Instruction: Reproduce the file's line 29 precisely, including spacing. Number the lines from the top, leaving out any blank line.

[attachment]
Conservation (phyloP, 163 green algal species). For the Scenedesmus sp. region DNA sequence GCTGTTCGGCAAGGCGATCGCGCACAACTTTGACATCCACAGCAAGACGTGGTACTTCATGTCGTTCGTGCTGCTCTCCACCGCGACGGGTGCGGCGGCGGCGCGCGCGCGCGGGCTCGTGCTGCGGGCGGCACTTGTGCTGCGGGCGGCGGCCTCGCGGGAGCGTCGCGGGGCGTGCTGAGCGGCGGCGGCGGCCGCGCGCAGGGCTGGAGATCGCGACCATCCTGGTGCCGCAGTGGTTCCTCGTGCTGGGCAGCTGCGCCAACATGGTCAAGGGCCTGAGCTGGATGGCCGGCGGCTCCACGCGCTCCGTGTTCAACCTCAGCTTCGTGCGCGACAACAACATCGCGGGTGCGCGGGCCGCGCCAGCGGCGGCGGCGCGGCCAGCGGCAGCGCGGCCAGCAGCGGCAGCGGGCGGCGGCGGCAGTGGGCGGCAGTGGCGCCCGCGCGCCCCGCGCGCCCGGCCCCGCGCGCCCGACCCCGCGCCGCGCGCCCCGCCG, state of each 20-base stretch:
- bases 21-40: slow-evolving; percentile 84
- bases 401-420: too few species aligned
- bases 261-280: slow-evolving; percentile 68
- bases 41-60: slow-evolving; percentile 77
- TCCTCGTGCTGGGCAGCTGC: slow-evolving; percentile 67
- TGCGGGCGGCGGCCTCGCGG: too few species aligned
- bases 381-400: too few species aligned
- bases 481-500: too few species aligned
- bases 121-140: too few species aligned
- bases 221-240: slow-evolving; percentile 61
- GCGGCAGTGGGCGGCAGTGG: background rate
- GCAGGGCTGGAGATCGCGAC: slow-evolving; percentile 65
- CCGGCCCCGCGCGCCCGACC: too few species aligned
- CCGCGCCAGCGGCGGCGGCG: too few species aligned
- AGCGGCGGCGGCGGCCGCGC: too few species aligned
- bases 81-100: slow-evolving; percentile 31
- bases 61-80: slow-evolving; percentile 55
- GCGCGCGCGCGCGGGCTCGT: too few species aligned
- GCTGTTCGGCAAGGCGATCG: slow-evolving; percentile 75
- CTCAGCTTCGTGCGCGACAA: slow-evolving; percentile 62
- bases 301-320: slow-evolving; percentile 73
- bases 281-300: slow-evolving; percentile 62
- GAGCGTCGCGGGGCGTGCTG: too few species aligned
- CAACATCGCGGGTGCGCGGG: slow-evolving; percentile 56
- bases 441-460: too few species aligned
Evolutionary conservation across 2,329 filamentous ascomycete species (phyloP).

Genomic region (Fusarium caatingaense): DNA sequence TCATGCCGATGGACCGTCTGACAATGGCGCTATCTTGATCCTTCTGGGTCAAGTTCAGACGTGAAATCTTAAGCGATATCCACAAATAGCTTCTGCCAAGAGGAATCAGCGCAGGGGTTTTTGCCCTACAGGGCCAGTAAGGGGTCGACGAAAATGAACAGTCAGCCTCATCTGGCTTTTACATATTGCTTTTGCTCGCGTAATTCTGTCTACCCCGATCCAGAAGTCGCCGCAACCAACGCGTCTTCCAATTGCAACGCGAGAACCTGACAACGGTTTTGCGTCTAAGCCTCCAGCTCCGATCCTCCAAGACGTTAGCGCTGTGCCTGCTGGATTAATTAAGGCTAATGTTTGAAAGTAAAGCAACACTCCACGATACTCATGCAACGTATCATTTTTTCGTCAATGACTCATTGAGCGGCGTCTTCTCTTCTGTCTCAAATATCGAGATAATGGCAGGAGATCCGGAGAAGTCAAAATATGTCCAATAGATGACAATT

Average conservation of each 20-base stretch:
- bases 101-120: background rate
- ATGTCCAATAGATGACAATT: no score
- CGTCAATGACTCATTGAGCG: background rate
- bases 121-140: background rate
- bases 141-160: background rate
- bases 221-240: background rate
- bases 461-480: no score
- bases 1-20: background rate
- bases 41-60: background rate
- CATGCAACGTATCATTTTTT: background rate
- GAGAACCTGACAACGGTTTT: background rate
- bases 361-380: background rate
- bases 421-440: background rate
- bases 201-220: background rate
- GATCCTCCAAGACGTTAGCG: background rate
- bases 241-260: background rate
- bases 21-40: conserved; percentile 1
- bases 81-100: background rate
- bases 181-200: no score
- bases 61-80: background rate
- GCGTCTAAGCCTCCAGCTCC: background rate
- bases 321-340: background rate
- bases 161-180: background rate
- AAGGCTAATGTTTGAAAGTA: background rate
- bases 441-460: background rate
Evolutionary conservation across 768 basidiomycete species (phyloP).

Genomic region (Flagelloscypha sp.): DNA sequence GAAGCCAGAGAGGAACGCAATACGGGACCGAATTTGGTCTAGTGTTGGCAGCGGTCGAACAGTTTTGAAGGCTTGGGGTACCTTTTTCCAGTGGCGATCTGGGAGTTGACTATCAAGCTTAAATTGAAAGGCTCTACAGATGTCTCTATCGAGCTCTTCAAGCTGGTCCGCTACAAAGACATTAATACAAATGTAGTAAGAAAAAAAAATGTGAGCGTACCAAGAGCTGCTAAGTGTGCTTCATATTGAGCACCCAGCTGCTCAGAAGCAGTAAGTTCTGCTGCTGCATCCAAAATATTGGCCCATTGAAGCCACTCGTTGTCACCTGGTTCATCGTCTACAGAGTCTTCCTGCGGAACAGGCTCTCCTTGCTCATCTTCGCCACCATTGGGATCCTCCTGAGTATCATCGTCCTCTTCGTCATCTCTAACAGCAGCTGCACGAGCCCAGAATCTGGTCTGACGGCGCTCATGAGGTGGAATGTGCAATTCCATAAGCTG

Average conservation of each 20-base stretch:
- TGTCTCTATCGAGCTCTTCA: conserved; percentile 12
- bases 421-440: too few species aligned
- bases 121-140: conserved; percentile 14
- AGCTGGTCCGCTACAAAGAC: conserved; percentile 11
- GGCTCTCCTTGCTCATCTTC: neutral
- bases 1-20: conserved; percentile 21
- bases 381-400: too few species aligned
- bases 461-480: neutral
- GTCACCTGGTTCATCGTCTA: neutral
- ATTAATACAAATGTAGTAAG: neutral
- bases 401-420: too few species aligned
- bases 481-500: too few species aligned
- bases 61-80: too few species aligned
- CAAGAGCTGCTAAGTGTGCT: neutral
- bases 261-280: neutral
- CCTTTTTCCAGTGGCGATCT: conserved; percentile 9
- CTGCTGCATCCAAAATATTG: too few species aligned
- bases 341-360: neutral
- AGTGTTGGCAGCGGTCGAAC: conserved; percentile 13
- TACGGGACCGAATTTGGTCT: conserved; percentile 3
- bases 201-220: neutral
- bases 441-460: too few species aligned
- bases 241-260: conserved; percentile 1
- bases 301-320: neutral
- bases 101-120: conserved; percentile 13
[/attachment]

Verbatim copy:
Average conservation of each 20-base stretch: